Sandwiched between the Amagi Mountains to the west and Suruga Bay on the Pacific Ocean to the west, Nishiizu has a hill hinterland and a rocky, indented coast. The area has numerous hot springs. Warmed by the warm Kuroshio Current, the area enjoys a warm maritime climate with hot, humid summers and mild, cool winters. Parts of the town are within the borders of Fuji-Hakone-Izu National Park,


Lake Ashi (Ashino-ko), or Hakone LakeAshinoko Lake, is a scenic lake in the Hakone area of Kanagawa Prefecture in HonshūJapan. It is a crater lake that lies along the southwest wall of the caldera of Mount Hakone, a complex volcano. The lake is known for its views of Mt. Fuji and its numerous hot springs. Several pleasure boats and ferries traverse the lake, providing scenic views for tourists and passengers. One of the boats is a full-scale replica of a man-of-war pirate ship.

Most visitors to Lake Ashi stay in the nearby resorts or visit some of the local attractions, including taking the aerial tram Hakone Ropeway to The Great Boiling Valley. From Togendaion Lake Ashi, the Hakone Ropeway aerial tram connects to Sounzan, the upper terminus of the Hakone Tozan Cable Car funicular railway. This in turn connects to the Hakone Tozan Line mountain railway for the descent to Odawara and a connection to Tokyo by the Tōkaidō Shinkansen.


These pictures were taken at Shizuka Hobby Fair (2010/7/24 – 2011/3/27).
If you like toys and models, please visit there.

Mobile Suit Gundam (Kidō Senshi Gandamu, lit. Mobile Soldier Gundam, also known as First GundamGundam 0079 or simply Gundam 79) is a televised anime series, created by Sunrise. Created and directed by Yoshiyuki Tomino, it premiered in Japan on Nagoya Broadcasting Network between April 7, 1979, and lasted until January 26, 1980, spanning 43 episodes. It was the very first Gundam series, which has subsequently been adapted into numerous sequels and spin-offs.

The series was later re-edited for theatrical release and split into three movies in 1981. The characters were designed by Yoshikazu Yasuhiko and Kunio Okawara was responsible for the mechanical designs, including the titular giant robot, the RX-78-2 Gundam. When the first movie was released on February 22, 1981, it was regarded as the new age of Anime and an event called Declaration of new age of Anime in Shinjuku and director Tomino delivered a speech questioning the then social concept in which stereotypical Anime was portrayed as being bad and poorly made to the gathered 15,000 youngsters.

The series was the first winner of the Animage Anime Grand Prix prize, in 1979 and the first half of 1980. By the end of 2007, each episode of the original TV series averaged a sales figure of 80,928 copies, including all of the different formats it was published in (VHS, LD, DVD, etc.). The first DVD box set sold over 100,000 copies in the first month of release, from December 21, 2007 to January 21, 2008.

As part of the 30th Anniversary of the Gundam series, the company officially announced a project on March 11, 2009 called Real-G, a plan to build a 1/1 real size scale Gundam in Japan. It was completed in July, 2009 and taken down later. However, Bandai now plans to rebuild it near their factory.


Minako Honda (Honda Minako), born Minako Kudo (Kudō Minako, July 31, 1967 – November 6, 2005) was a Japanese “idol” pop-star and musical singer. She became famous and popular as “Japan’s Madonna” because of her sexy fashion and live performances in the mid to late 1980s. She was also one of the singers to sing Japanese and English languages.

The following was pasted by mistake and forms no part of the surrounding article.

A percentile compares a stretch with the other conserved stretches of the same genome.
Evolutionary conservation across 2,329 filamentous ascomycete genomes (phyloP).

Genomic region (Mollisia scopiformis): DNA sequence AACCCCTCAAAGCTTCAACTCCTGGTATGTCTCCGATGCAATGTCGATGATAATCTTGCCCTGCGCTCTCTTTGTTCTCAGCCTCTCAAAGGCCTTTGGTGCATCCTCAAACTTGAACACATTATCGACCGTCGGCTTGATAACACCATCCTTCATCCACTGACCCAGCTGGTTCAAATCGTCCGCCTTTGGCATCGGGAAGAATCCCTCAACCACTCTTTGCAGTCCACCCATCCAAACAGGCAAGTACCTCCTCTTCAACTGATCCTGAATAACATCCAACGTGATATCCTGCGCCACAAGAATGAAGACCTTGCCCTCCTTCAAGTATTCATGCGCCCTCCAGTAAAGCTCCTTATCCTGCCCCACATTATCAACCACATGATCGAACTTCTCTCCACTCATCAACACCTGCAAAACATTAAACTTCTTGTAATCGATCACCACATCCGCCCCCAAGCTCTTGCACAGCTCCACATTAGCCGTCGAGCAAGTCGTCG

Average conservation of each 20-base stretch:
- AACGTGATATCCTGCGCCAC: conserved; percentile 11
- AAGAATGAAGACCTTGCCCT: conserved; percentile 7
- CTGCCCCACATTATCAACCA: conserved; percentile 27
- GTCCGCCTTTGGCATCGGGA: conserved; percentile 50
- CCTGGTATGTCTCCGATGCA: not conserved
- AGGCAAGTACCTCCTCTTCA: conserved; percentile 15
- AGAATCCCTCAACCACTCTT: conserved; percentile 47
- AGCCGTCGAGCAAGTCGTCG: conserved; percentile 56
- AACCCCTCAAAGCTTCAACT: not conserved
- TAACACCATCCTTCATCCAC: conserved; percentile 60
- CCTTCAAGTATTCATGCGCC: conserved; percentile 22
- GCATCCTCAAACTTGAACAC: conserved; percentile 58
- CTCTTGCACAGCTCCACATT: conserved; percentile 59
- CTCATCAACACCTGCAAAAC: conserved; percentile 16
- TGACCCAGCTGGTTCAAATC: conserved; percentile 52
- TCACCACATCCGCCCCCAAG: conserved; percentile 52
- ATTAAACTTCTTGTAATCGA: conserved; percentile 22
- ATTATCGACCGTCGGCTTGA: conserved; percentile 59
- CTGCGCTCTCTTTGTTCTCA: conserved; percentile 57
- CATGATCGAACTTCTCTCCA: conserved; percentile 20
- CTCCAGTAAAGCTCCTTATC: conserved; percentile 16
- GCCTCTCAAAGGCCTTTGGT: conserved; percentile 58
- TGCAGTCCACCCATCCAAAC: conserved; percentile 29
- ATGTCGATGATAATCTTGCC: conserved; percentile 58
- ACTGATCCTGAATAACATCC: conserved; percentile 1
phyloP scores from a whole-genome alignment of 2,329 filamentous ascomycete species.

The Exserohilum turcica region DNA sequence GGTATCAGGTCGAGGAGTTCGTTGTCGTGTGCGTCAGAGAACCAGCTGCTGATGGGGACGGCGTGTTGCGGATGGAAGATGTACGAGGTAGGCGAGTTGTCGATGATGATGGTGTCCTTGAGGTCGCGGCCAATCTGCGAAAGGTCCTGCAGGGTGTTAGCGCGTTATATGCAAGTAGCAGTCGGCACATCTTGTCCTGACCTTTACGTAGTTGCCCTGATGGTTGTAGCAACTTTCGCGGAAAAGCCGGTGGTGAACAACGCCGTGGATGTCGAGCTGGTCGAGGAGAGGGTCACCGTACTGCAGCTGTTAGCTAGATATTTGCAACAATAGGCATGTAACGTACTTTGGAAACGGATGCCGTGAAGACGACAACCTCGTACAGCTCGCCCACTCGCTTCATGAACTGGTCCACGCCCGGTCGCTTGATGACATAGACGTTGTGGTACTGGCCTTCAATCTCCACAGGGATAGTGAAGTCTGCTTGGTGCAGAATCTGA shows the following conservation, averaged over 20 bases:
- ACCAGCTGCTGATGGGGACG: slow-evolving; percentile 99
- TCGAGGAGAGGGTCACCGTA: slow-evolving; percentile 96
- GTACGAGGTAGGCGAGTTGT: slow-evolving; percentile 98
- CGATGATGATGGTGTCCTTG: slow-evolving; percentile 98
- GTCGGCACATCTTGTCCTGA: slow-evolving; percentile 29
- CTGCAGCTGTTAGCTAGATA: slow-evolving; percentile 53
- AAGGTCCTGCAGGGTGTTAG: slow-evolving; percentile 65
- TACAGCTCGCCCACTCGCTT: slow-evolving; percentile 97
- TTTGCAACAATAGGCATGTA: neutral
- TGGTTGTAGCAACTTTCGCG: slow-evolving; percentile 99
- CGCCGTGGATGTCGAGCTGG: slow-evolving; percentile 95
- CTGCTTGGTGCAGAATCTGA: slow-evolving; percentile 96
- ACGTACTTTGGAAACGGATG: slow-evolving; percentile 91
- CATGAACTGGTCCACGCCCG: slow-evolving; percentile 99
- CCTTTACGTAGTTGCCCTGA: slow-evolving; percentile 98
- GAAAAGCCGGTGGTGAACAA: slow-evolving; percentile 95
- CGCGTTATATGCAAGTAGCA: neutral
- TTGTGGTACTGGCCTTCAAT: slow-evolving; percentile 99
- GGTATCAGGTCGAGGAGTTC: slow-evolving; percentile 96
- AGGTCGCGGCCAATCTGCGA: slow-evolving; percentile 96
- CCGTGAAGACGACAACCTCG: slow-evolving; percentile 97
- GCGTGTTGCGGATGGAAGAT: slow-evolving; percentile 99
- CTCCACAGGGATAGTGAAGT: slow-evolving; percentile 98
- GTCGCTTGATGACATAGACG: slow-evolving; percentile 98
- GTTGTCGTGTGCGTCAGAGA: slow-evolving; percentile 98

As with most teenaged “idol” singers, her J-Pop career was spectacular but short. In 1989, at the advanced age of 22, she made an attempt to revive her flagging career and attain “street cred” by forming the edgy all-girl band “Minako with Wild Cats”. This effort was unsuccessful, and it seemed that she would fade into obscurity.

By 1992, however, she had reinvented herself. She took formal acting and singing lessons, and became a notable theatrical singer andactress. In auditions for the Tokyo production of Miss Saigon, she won out over 12,000 other candidates for the part of Kim, earning the nickname “Tokyo’s Miss Saigon”. She also appeared in numerous other theatrical performances.

Towards the end of her life, she released several classical albums demonstrating her soprano singing voice, including religious works such as Amazing Grace and Ave Maria. She also sang the theme songs for several anime programs.

She did not abandon pop music in her adult career; indeed, she became recognized for her vocal improvement in the adult pop genre. Her song “Tsubasa” (Wings) is famous for the “long note” that she holds for 30 seconds.

Her career was cut short by leukemia. After she became ill in late 2004, she served as a celebrity spokesperson for the Live for LifeProject, a campaign for the treatment of leukemia. At that time, she also changed her name to add a dot after the end of her name, thus increasing the number of strokes to 31. In Japanese “uranai” fortune-telling, a person’s fate is associated with the number of strokes in the name. Following a severe misfortune, many Japanese change their name to change their fortune. As a result, albums released after 2004 show her name as “本田美奈子.” in kanji and/or “Honda Minako.” in romanization.

Since her death, numerous posthumous albums and videos have been released, including some previously-unreleased songs.

YouTube – 本田美奈子 – “見上げてごらん夜の星を”.


Mitama Matsuri is the one of annual celebration at Yasuku Shirine.
It held in mid summer and celebrates the spirits of the ancestors. The entry walk is decorated with 40 foot high walls of 29000 or more lanterns, and thousands of visitors come to pay respects to their lost relatives and friends.

For further information about Yasuku Shrine, please see this Wikipedia’s entry.